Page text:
One of Egypt's oldest churches dating back to the 4th century found hidden behind ancient basilica wall
Polish archaeologists have discovered a 4th Century church in Egypt, which they say could be one of the oldest known Christian temples in Egypt.
What is left of the church was discovered in the ancient port of Marea, near the city of Alexandria.
A team from the University of Warsaw's Centre of Mediterranean Archaeology has been conducting research since 2000, including digging and conservation work.
The team's most interesting findings in Marea so far include a basilica, a burial chapel and the largest collections of ceramic fragments ("ostraca" to archaeologists) discovered in Egypt.
In the basilica, which operated from the 5th to the 8th Century, the archaeologists discovered remnants from ever further back in time.
"At the end of the last research season, under the floor of the basilica, we encountered a wall's remains, which turned out to be the outer walls of an even older church," said Dr Krzysztof Babraj of the Museum of Archaeology in Kraków, who led research on the basilica.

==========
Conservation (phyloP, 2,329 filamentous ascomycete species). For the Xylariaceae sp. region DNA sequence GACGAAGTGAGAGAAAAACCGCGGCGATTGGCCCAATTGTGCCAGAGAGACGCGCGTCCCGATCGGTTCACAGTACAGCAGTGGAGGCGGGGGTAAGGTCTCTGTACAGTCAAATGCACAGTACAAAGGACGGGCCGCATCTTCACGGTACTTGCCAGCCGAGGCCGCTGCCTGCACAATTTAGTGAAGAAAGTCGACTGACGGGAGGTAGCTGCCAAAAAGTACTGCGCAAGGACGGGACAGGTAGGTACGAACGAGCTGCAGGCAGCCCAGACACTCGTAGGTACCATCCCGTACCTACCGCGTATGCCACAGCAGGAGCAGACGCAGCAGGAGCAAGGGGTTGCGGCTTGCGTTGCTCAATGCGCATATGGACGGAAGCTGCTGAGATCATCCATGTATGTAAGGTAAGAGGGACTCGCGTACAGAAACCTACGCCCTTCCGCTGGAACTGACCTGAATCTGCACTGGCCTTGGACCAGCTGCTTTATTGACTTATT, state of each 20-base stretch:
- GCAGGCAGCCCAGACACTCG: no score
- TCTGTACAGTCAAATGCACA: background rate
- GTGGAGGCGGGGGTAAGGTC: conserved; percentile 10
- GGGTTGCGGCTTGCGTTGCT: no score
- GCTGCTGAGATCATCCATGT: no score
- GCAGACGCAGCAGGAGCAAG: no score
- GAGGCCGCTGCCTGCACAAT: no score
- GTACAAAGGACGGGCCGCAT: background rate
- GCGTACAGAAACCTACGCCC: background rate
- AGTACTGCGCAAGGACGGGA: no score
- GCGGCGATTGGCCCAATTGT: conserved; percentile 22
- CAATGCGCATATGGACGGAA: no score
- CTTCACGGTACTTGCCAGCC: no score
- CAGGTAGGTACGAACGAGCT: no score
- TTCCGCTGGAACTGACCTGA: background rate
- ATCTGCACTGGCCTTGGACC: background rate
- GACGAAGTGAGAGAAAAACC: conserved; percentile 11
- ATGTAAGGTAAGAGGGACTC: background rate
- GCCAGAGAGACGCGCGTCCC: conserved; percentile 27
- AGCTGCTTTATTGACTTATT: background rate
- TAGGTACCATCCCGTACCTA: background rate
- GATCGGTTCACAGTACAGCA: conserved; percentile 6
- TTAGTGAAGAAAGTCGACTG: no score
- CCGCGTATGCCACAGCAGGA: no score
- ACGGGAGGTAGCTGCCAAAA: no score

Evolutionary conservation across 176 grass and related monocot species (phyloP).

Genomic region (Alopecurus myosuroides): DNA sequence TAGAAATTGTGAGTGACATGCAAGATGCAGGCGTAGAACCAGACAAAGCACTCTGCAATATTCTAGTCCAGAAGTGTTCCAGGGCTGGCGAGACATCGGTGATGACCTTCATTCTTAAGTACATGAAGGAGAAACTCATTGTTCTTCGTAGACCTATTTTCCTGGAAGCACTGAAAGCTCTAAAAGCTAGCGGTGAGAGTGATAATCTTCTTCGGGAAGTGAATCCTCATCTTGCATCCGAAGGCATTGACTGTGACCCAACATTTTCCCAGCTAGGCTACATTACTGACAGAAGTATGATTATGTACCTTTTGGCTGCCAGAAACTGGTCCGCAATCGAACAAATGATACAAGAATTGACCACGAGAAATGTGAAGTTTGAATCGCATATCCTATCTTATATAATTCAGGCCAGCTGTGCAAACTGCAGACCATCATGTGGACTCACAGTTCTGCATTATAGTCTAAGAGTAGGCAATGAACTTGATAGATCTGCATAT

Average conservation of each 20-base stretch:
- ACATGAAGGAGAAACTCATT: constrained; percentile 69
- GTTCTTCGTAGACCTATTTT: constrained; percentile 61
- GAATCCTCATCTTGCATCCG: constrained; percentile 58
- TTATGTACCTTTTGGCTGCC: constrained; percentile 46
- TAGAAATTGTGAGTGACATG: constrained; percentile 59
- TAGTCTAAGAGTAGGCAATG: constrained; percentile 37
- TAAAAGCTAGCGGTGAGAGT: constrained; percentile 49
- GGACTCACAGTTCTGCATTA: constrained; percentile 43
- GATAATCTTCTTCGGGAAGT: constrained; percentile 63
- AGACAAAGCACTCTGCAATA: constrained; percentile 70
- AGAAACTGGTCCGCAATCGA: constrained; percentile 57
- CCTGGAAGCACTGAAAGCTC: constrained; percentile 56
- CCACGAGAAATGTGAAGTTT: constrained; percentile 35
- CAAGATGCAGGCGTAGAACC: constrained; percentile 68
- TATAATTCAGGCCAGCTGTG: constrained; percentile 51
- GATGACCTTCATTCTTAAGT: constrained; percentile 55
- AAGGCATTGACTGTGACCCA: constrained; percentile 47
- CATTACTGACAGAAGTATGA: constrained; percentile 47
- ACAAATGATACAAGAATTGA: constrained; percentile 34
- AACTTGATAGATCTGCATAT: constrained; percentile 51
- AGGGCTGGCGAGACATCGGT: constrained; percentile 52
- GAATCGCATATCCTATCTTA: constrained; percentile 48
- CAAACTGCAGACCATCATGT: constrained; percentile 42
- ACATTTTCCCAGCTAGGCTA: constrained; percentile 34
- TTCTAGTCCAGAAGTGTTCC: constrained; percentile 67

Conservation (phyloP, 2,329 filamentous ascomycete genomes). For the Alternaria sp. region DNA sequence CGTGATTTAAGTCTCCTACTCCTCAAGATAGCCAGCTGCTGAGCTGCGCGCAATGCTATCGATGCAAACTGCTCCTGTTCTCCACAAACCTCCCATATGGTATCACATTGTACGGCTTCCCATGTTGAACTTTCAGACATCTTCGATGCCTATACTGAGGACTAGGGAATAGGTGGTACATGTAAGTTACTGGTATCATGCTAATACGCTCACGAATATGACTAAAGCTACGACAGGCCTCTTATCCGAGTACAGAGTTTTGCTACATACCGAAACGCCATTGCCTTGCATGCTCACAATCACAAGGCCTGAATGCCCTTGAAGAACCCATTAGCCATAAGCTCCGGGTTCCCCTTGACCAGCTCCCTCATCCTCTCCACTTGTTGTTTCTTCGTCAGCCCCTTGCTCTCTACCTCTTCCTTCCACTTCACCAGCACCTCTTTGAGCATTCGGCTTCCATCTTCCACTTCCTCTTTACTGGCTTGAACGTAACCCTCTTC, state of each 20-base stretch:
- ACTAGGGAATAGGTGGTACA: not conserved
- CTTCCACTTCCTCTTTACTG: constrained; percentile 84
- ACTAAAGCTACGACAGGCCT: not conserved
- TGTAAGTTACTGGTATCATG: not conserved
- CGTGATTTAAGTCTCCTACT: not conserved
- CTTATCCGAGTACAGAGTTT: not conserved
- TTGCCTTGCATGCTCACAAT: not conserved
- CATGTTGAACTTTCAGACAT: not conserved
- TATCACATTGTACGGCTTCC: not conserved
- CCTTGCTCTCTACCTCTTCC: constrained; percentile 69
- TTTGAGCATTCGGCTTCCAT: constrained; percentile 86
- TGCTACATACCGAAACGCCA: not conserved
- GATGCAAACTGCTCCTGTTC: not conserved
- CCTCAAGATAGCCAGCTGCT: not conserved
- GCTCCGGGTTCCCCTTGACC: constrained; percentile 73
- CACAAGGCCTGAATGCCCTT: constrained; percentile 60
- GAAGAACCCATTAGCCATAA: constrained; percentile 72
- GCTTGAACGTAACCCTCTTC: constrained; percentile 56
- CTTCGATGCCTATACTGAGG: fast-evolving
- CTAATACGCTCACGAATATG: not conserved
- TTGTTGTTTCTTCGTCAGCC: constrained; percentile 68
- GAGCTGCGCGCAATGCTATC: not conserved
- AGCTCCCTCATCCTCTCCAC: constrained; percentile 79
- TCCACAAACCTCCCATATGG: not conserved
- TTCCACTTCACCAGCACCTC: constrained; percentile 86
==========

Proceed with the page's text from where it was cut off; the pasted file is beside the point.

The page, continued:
"This is one of the oldest Christian temples discovered in Egypt so far," he added.
The older church is underneath the basilica, which was destroyed by an earthquake. The form of its limestone walls, along with ceramic and glass fragments found inside the ruins, indicate that the church dates back to the mid-4th Century.
Measuring 24 by 15 metres, the church was decorated with polychromes, little of which has survived. The archaeologists are collecting what is left of them, scattered in thousands of fragments.
"Our discovery is also important because we basically don't know any remnants of churches from the neighbouring metropolis, Alexandria.
"Now we know how they could look, which is why it is so important to continue our research that we have just begun in the old church," said Babraj, explaining the discovery's significance.
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